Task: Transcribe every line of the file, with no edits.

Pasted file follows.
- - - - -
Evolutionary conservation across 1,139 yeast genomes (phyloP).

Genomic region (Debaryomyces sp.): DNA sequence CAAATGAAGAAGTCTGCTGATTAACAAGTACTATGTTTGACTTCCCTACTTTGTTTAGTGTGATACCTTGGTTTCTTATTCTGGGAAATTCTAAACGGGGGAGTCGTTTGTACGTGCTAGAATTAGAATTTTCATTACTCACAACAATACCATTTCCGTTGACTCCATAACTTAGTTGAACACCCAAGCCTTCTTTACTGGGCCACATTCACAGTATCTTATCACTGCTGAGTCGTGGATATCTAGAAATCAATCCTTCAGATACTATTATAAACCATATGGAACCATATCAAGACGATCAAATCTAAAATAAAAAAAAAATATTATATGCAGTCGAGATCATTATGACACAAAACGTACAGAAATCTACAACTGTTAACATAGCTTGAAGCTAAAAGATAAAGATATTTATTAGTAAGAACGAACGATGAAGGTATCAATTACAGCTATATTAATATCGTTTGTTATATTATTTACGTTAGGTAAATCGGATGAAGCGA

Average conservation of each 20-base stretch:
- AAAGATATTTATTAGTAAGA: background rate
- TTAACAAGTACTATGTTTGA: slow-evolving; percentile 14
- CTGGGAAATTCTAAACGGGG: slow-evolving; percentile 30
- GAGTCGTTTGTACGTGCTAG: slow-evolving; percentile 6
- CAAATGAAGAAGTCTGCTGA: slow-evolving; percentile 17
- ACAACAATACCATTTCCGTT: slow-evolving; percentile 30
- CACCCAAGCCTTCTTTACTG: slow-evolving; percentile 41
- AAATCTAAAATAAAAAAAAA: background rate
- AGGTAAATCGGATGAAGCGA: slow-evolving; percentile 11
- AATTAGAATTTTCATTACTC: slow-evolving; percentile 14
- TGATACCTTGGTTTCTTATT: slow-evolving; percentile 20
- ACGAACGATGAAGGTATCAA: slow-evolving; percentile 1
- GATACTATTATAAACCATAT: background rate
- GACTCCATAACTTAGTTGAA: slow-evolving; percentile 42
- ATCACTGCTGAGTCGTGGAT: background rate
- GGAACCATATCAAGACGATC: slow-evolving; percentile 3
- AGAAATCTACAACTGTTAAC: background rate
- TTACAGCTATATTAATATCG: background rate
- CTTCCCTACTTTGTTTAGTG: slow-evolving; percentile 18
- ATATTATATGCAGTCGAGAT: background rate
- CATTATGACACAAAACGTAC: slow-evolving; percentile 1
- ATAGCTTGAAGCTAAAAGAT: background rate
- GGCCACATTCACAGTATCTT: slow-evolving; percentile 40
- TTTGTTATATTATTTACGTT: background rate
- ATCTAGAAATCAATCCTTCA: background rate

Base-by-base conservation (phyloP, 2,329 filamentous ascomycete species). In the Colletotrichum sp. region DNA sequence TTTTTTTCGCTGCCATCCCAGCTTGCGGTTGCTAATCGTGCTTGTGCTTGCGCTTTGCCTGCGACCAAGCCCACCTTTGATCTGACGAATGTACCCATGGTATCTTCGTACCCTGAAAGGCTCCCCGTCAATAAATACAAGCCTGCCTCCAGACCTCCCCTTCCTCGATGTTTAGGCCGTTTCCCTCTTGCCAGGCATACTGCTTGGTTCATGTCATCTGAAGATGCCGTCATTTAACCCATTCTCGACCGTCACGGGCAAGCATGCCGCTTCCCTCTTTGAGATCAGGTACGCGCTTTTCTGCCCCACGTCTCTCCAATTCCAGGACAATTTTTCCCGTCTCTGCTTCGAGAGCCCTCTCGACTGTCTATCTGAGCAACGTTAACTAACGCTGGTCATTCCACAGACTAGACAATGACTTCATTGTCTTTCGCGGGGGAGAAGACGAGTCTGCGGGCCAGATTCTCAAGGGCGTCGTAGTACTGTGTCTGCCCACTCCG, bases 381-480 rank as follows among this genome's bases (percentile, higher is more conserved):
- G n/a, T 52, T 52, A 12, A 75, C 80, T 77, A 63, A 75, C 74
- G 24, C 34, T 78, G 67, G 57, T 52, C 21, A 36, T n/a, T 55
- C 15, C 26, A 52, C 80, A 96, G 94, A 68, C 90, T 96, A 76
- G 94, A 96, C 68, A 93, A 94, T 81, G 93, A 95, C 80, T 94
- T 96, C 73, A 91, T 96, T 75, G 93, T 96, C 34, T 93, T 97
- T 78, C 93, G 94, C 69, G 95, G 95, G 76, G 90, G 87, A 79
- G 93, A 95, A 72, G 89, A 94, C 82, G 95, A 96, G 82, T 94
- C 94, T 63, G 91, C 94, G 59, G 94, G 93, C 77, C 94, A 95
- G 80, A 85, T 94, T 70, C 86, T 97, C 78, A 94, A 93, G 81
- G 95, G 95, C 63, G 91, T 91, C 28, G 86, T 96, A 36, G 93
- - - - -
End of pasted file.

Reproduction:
Evolutionary conservation across 1,139 yeast genomes (phyloP).

Genomic region (Debaryomyces sp.): DNA sequence CAAATGAAGAAGTCTGCTGATTAACAAGTACTATGTTTGACTTCCCTACTTTGTTTAGTGTGATACCTTGGTTTCTTATTCTGGGAAATTCTAAACGGGGGAGTCGTTTGTACGTGCTAGAATTAGAATTTTCATTACTCACAACAATACCATTTCCGTTGACTCCATAACTTAGTTGAACACCCAAGCCTTCTTTACTGGGCCACATTCACAGTATCTTATCACTGCTGAGTCGTGGATATCTAGAAATCAATCCTTCAGATACTATTATAAACCATATGGAACCATATCAAGACGATCAAATCTAAAATAAAAAAAAAATATTATATGCAGTCGAGATCATTATGACACAAAACGTACAGAAATCTACAACTGTTAACATAGCTTGAAGCTAAAAGATAAAGATATTTATTAGTAAGAACGAACGATGAAGGTATCAATTACAGCTATATTAATATCGTTTGTTATATTATTTACGTTAGGTAAATCGGATGAAGCGA

Average conservation of each 20-base stretch:
- AAAGATATTTATTAGTAAGA: background rate
- TTAACAAGTACTATGTTTGA: slow-evolving; percentile 14
- CTGGGAAATTCTAAACGGGG: slow-evolving; percentile 30
- GAGTCGTTTGTACGTGCTAG: slow-evolving; percentile 6
- CAAATGAAGAAGTCTGCTGA: slow-evolving; percentile 17
- ACAACAATACCATTTCCGTT: slow-evolving; percentile 30
- CACCCAAGCCTTCTTTACTG: slow-evolving; percentile 41
- AAATCTAAAATAAAAAAAAA: background rate
- AGGTAAATCGGATGAAGCGA: slow-evolving; percentile 11
- AATTAGAATTTTCATTACTC: slow-evolving; percentile 14
- TGATACCTTGGTTTCTTATT: slow-evolving; percentile 20
- ACGAACGATGAAGGTATCAA: slow-evolving; percentile 1
- GATACTATTATAAACCATAT: background rate
- GACTCCATAACTTAGTTGAA: slow-evolving; percentile 42
- ATCACTGCTGAGTCGTGGAT: background rate
- GGAACCATATCAAGACGATC: slow-evolving; percentile 3
- AGAAATCTACAACTGTTAAC: background rate
- TTACAGCTATATTAATATCG: background rate
- CTTCCCTACTTTGTTTAGTG: slow-evolving; percentile 18
- ATATTATATGCAGTCGAGAT: background rate
- CATTATGACACAAAACGTAC: slow-evolving; percentile 1
- ATAGCTTGAAGCTAAAAGAT: background rate
- GGCCACATTCACAGTATCTT: slow-evolving; percentile 40
- TTTGTTATATTATTTACGTT: background rate
- ATCTAGAAATCAATCCTTCA: background rate

Base-by-base conservation (phyloP, 2,329 filamentous ascomycete species). In the Colletotrichum sp. region DNA sequence TTTTTTTCGCTGCCATCCCAGCTTGCGGTTGCTAATCGTGCTTGTGCTTGCGCTTTGCCTGCGACCAAGCCCACCTTTGATCTGACGAATGTACCCATGGTATCTTCGTACCCTGAAAGGCTCCCCGTCAATAAATACAAGCCTGCCTCCAGACCTCCCCTTCCTCGATGTTTAGGCCGTTTCCCTCTTGCCAGGCATACTGCTTGGTTCATGTCATCTGAAGATGCCGTCATTTAACCCATTCTCGACCGTCACGGGCAAGCATGCCGCTTCCCTCTTTGAGATCAGGTACGCGCTTTTCTGCCCCACGTCTCTCCAATTCCAGGACAATTTTTCCCGTCTCTGCTTCGAGAGCCCTCTCGACTGTCTATCTGAGCAACGTTAACTAACGCTGGTCATTCCACAGACTAGACAATGACTTCATTGTCTTTCGCGGGGGAGAAGACGAGTCTGCGGGCCAGATTCTCAAGGGCGTCGTAGTACTGTGTCTGCCCACTCCG, bases 381-480 rank as follows among this genome's bases (percentile, higher is more conserved):
- G n/a, T 52, T 52, A 12, A 75, C 80, T 77, A 63, A 75, C 74
- G 24, C 34, T 78, G 67, G 57, T 52, C 21, A 36, T n/a, T 55
- C 15, C 26, A 52, C 80, A 96, G 94, A 68, C 90, T 96, A 76
- G 94, A 96, C 68, A 93, A 94, T 81, G 93, A 95, C 80, T 94
- T 96, C 73, A 91, T 96, T 75, G 93, T 96, C 34, T 93, T 97
- T 78, C 93, G 94, C 69, G 95, G 95, G 76, G 90, G 87, A 79
- G 93, A 95, A 72, G 89, A 94, C 82, G 95, A 96, G 82, T 94
- C 94, T 63, G 91, C 94, G 59, G 94, G 93, C 77, C 94, A 95
- G 80, A 85, T 94, T 70, C 86, T 97, C 78, A 94, A 93, G 81
- G 95, G 95, C 63, G 91, T 91, C 28, G 86, T 96, A 36, G 93